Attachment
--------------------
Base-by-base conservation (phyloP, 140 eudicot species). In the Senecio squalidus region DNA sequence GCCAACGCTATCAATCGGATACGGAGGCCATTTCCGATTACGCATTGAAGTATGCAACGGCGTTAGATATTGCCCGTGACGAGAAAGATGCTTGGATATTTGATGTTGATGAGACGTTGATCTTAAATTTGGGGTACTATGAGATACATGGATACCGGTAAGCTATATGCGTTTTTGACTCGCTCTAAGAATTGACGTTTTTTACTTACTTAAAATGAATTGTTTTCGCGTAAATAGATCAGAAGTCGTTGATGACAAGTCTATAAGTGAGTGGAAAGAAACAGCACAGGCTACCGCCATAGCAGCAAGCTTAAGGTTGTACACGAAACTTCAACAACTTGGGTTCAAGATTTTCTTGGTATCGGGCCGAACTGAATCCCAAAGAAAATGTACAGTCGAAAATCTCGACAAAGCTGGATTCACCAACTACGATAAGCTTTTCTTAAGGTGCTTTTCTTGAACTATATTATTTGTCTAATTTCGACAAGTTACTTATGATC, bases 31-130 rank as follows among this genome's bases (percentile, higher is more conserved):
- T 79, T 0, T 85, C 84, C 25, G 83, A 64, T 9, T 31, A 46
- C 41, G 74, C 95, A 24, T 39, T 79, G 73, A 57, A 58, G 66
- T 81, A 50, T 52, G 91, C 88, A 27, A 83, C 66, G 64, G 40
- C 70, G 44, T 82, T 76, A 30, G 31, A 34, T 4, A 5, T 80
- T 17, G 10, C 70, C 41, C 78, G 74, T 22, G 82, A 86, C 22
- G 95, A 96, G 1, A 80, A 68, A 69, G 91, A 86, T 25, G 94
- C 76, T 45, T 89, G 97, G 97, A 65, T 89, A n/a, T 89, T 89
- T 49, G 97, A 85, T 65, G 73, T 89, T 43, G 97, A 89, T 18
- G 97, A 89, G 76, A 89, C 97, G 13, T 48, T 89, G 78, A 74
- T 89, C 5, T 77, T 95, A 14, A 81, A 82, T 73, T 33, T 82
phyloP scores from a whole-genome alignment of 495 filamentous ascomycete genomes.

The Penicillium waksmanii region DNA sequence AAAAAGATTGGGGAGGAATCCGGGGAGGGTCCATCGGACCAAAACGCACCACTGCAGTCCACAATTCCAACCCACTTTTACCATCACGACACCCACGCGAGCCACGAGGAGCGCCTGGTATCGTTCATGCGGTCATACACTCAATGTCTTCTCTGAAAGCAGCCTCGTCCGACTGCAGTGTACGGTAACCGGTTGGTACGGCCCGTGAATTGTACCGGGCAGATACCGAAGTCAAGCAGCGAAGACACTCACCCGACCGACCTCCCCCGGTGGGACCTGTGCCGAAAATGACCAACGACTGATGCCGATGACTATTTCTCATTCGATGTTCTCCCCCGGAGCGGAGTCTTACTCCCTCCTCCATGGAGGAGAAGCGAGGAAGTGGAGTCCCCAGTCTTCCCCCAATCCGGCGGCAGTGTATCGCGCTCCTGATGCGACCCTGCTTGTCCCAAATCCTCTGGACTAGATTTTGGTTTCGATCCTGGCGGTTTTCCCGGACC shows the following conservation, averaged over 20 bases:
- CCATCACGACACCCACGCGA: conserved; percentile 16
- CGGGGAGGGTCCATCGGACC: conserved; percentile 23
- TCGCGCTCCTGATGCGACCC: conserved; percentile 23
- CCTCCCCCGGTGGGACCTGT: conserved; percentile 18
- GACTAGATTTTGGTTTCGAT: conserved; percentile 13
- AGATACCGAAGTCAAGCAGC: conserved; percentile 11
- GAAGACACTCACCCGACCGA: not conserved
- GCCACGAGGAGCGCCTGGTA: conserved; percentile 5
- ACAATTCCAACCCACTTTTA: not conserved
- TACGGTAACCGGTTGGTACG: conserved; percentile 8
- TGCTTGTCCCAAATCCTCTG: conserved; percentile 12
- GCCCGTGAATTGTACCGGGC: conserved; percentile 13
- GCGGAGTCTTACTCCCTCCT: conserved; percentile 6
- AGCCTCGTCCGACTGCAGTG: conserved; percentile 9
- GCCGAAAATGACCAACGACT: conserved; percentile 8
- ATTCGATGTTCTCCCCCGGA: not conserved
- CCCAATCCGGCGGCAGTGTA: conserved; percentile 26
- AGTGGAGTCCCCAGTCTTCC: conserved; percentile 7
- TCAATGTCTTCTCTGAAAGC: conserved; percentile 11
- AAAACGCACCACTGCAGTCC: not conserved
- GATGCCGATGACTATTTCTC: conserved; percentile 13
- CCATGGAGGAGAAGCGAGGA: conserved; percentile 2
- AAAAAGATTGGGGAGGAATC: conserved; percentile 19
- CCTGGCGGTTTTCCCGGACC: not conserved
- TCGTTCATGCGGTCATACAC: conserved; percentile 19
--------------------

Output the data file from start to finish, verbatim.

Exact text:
Base-by-base conservation (phyloP, 140 eudicot species). In the Senecio squalidus region DNA sequence GCCAACGCTATCAATCGGATACGGAGGCCATTTCCGATTACGCATTGAAGTATGCAACGGCGTTAGATATTGCCCGTGACGAGAAAGATGCTTGGATATTTGATGTTGATGAGACGTTGATCTTAAATTTGGGGTACTATGAGATACATGGATACCGGTAAGCTATATGCGTTTTTGACTCGCTCTAAGAATTGACGTTTTTTACTTACTTAAAATGAATTGTTTTCGCGTAAATAGATCAGAAGTCGTTGATGACAAGTCTATAAGTGAGTGGAAAGAAACAGCACAGGCTACCGCCATAGCAGCAAGCTTAAGGTTGTACACGAAACTTCAACAACTTGGGTTCAAGATTTTCTTGGTATCGGGCCGAACTGAATCCCAAAGAAAATGTACAGTCGAAAATCTCGACAAAGCTGGATTCACCAACTACGATAAGCTTTTCTTAAGGTGCTTTTCTTGAACTATATTATTTGTCTAATTTCGACAAGTTACTTATGATC, bases 31-130 rank as follows among this genome's bases (percentile, higher is more conserved):
- T 79, T 0, T 85, C 84, C 25, G 83, A 64, T 9, T 31, A 46
- C 41, G 74, C 95, A 24, T 39, T 79, G 73, A 57, A 58, G 66
- T 81, A 50, T 52, G 91, C 88, A 27, A 83, C 66, G 64, G 40
- C 70, G 44, T 82, T 76, A 30, G 31, A 34, T 4, A 5, T 80
- T 17, G 10, C 70, C 41, C 78, G 74, T 22, G 82, A 86, C 22
- G 95, A 96, G 1, A 80, A 68, A 69, G 91, A 86, T 25, G 94
- C 76, T 45, T 89, G 97, G 97, A 65, T 89, A n/a, T 89, T 89
- T 49, G 97, A 85, T 65, G 73, T 89, T 43, G 97, A 89, T 18
- G 97, A 89, G 76, A 89, C 97, G 13, T 48, T 89, G 78, A 74
- T 89, C 5, T 77, T 95, A 14, A 81, A 82, T 73, T 33, T 82
phyloP scores from a whole-genome alignment of 495 filamentous ascomycete genomes.

The Penicillium waksmanii region DNA sequence AAAAAGATTGGGGAGGAATCCGGGGAGGGTCCATCGGACCAAAACGCACCACTGCAGTCCACAATTCCAACCCACTTTTACCATCACGACACCCACGCGAGCCACGAGGAGCGCCTGGTATCGTTCATGCGGTCATACACTCAATGTCTTCTCTGAAAGCAGCCTCGTCCGACTGCAGTGTACGGTAACCGGTTGGTACGGCCCGTGAATTGTACCGGGCAGATACCGAAGTCAAGCAGCGAAGACACTCACCCGACCGACCTCCCCCGGTGGGACCTGTGCCGAAAATGACCAACGACTGATGCCGATGACTATTTCTCATTCGATGTTCTCCCCCGGAGCGGAGTCTTACTCCCTCCTCCATGGAGGAGAAGCGAGGAAGTGGAGTCCCCAGTCTTCCCCCAATCCGGCGGCAGTGTATCGCGCTCCTGATGCGACCCTGCTTGTCCCAAATCCTCTGGACTAGATTTTGGTTTCGATCCTGGCGGTTTTCCCGGACC shows the following conservation, averaged over 20 bases:
- CCATCACGACACCCACGCGA: conserved; percentile 16
- CGGGGAGGGTCCATCGGACC: conserved; percentile 23
- TCGCGCTCCTGATGCGACCC: conserved; percentile 23
- CCTCCCCCGGTGGGACCTGT: conserved; percentile 18
- GACTAGATTTTGGTTTCGAT: conserved; percentile 13
- AGATACCGAAGTCAAGCAGC: conserved; percentile 11
- GAAGACACTCACCCGACCGA: not conserved
- GCCACGAGGAGCGCCTGGTA: conserved; percentile 5
- ACAATTCCAACCCACTTTTA: not conserved
- TACGGTAACCGGTTGGTACG: conserved; percentile 8
- TGCTTGTCCCAAATCCTCTG: conserved; percentile 12
- GCCCGTGAATTGTACCGGGC: conserved; percentile 13
- GCGGAGTCTTACTCCCTCCT: conserved; percentile 6
- AGCCTCGTCCGACTGCAGTG: conserved; percentile 9
- GCCGAAAATGACCAACGACT: conserved; percentile 8
- ATTCGATGTTCTCCCCCGGA: not conserved
- CCCAATCCGGCGGCAGTGTA: conserved; percentile 26
- AGTGGAGTCCCCAGTCTTCC: conserved; percentile 7
- TCAATGTCTTCTCTGAAAGC: conserved; percentile 11
- AAAACGCACCACTGCAGTCC: not conserved
- GATGCCGATGACTATTTCTC: conserved; percentile 13
- CCATGGAGGAGAAGCGAGGA: conserved; percentile 2
- AAAAAGATTGGGGAGGAATC: conserved; percentile 19
- CCTGGCGGTTTTCCCGGACC: not conserved
- TCGTTCATGCGGTCATACAC: conserved; percentile 19